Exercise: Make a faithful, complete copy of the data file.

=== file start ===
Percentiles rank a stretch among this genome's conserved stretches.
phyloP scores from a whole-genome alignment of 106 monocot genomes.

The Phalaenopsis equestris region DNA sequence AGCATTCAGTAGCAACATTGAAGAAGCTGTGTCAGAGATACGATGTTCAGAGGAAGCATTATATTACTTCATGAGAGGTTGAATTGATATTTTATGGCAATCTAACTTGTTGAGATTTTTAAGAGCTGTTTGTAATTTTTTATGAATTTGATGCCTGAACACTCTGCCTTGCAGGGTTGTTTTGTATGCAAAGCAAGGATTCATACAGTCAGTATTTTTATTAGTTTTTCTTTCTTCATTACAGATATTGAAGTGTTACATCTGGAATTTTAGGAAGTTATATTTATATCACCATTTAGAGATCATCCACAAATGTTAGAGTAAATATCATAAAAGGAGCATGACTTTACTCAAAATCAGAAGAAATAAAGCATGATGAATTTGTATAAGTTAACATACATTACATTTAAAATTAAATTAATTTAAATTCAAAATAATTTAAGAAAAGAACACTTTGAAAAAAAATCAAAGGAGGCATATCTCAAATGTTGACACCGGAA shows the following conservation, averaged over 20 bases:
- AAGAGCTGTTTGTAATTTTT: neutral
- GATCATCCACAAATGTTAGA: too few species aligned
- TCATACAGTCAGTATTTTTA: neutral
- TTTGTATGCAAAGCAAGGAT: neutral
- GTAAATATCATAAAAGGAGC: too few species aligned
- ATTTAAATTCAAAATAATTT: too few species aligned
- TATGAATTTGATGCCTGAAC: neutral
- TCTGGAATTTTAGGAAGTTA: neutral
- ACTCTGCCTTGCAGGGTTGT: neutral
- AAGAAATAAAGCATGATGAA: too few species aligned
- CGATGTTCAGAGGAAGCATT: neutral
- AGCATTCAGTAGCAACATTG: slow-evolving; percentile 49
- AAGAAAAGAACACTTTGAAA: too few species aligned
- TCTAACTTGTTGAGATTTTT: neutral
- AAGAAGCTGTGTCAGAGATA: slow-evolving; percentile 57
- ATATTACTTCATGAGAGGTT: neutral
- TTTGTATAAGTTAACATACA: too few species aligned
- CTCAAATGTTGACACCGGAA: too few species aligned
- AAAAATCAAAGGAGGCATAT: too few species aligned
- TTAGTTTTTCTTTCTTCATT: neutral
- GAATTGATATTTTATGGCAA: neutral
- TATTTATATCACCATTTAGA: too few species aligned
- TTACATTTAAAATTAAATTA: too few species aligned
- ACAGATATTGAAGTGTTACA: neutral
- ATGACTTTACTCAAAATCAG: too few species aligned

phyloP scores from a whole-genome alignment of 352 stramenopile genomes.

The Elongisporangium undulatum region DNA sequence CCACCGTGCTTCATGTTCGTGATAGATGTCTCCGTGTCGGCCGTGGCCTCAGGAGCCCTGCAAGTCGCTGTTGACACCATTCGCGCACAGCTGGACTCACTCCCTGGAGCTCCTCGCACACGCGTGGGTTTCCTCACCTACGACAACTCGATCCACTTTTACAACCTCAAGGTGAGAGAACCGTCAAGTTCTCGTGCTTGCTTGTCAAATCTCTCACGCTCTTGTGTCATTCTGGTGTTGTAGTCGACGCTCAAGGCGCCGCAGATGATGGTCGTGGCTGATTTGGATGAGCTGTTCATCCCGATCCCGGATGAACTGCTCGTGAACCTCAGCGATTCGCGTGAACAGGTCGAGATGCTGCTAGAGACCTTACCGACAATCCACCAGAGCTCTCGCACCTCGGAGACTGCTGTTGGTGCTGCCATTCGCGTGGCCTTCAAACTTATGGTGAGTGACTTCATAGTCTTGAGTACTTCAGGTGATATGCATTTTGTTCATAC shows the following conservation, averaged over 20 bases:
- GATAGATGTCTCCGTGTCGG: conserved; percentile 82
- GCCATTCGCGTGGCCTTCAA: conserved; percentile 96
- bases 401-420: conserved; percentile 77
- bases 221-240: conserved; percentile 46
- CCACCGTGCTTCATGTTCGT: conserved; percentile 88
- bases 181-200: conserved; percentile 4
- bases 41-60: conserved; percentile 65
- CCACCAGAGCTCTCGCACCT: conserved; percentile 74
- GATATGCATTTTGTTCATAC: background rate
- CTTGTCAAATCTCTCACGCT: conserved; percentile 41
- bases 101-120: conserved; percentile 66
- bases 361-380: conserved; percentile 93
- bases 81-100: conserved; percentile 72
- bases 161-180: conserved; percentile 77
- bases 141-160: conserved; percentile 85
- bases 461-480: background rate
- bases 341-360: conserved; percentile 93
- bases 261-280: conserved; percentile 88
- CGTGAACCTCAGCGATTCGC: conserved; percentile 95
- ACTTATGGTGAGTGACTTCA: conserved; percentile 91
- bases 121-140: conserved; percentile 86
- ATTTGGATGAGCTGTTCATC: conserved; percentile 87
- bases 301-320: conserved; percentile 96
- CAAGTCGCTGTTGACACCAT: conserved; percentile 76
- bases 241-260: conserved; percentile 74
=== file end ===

Percentiles rank a stretch among this genome's conserved stretches.
phyloP scores from a whole-genome alignment of 106 monocot genomes.

The Phalaenopsis equestris region DNA sequence AGCATTCAGTAGCAACATTGAAGAAGCTGTGTCAGAGATACGATGTTCAGAGGAAGCATTATATTACTTCATGAGAGGTTGAATTGATATTTTATGGCAATCTAACTTGTTGAGATTTTTAAGAGCTGTTTGTAATTTTTTATGAATTTGATGCCTGAACACTCTGCCTTGCAGGGTTGTTTTGTATGCAAAGCAAGGATTCATACAGTCAGTATTTTTATTAGTTTTTCTTTCTTCATTACAGATATTGAAGTGTTACATCTGGAATTTTAGGAAGTTATATTTATATCACCATTTAGAGATCATCCACAAATGTTAGAGTAAATATCATAAAAGGAGCATGACTTTACTCAAAATCAGAAGAAATAAAGCATGATGAATTTGTATAAGTTAACATACATTACATTTAAAATTAAATTAATTTAAATTCAAAATAATTTAAGAAAAGAACACTTTGAAAAAAAATCAAAGGAGGCATATCTCAAATGTTGACACCGGAA shows the following conservation, averaged over 20 bases:
- AAGAGCTGTTTGTAATTTTT: neutral
- GATCATCCACAAATGTTAGA: too few species aligned
- TCATACAGTCAGTATTTTTA: neutral
- TTTGTATGCAAAGCAAGGAT: neutral
- GTAAATATCATAAAAGGAGC: too few species aligned
- ATTTAAATTCAAAATAATTT: too few species aligned
- TATGAATTTGATGCCTGAAC: neutral
- TCTGGAATTTTAGGAAGTTA: neutral
- ACTCTGCCTTGCAGGGTTGT: neutral
- AAGAAATAAAGCATGATGAA: too few species aligned
- CGATGTTCAGAGGAAGCATT: neutral
- AGCATTCAGTAGCAACATTG: slow-evolving; percentile 49
- AAGAAAAGAACACTTTGAAA: too few species aligned
- TCTAACTTGTTGAGATTTTT: neutral
- AAGAAGCTGTGTCAGAGATA: slow-evolving; percentile 57
- ATATTACTTCATGAGAGGTT: neutral
- TTTGTATAAGTTAACATACA: too few species aligned
- CTCAAATGTTGACACCGGAA: too few species aligned
- AAAAATCAAAGGAGGCATAT: too few species aligned
- TTAGTTTTTCTTTCTTCATT: neutral
- GAATTGATATTTTATGGCAA: neutral
- TATTTATATCACCATTTAGA: too few species aligned
- TTACATTTAAAATTAAATTA: too few species aligned
- ACAGATATTGAAGTGTTACA: neutral
- ATGACTTTACTCAAAATCAG: too few species aligned

phyloP scores from a whole-genome alignment of 352 stramenopile genomes.

The Elongisporangium undulatum region DNA sequence CCACCGTGCTTCATGTTCGTGATAGATGTCTCCGTGTCGGCCGTGGCCTCAGGAGCCCTGCAAGTCGCTGTTGACACCATTCGCGCACAGCTGGACTCACTCCCTGGAGCTCCTCGCACACGCGTGGGTTTCCTCACCTACGACAACTCGATCCACTTTTACAACCTCAAGGTGAGAGAACCGTCAAGTTCTCGTGCTTGCTTGTCAAATCTCTCACGCTCTTGTGTCATTCTGGTGTTGTAGTCGACGCTCAAGGCGCCGCAGATGATGGTCGTGGCTGATTTGGATGAGCTGTTCATCCCGATCCCGGATGAACTGCTCGTGAACCTCAGCGATTCGCGTGAACAGGTCGAGATGCTGCTAGAGACCTTACCGACAATCCACCAGAGCTCTCGCACCTCGGAGACTGCTGTTGGTGCTGCCATTCGCGTGGCCTTCAAACTTATGGTGAGTGACTTCATAGTCTTGAGTACTTCAGGTGATATGCATTTTGTTCATAC shows the following conservation, averaged over 20 bases:
- GATAGATGTCTCCGTGTCGG: conserved; percentile 82
- GCCATTCGCGTGGCCTTCAA: conserved; percentile 96
- bases 401-420: conserved; percentile 77
- bases 221-240: conserved; percentile 46
- CCACCGTGCTTCATGTTCGT: conserved; percentile 88
- bases 181-200: conserved; percentile 4
- bases 41-60: conserved; percentile 65
- CCACCAGAGCTCTCGCACCT: conserved; percentile 74
- GATATGCATTTTGTTCATAC: background rate
- CTTGTCAAATCTCTCACGCT: conserved; percentile 41
- bases 101-120: conserved; percentile 66
- bases 361-380: conserved; percentile 93
- bases 81-100: conserved; percentile 72
- bases 161-180: conserved; percentile 77
- bases 141-160: conserved; percentile 85
- bases 461-480: background rate
- bases 341-360: conserved; percentile 93
- bases 261-280: conserved; percentile 88
- CGTGAACCTCAGCGATTCGC: conserved; percentile 95
- ACTTATGGTGAGTGACTTCA: conserved; percentile 91
- bases 121-140: conserved; percentile 86
- ATTTGGATGAGCTGTTCATC: conserved; percentile 87
- bases 301-320: conserved; percentile 96
- CAAGTCGCTGTTGACACCAT: conserved; percentile 76
- bases 241-260: conserved; percentile 74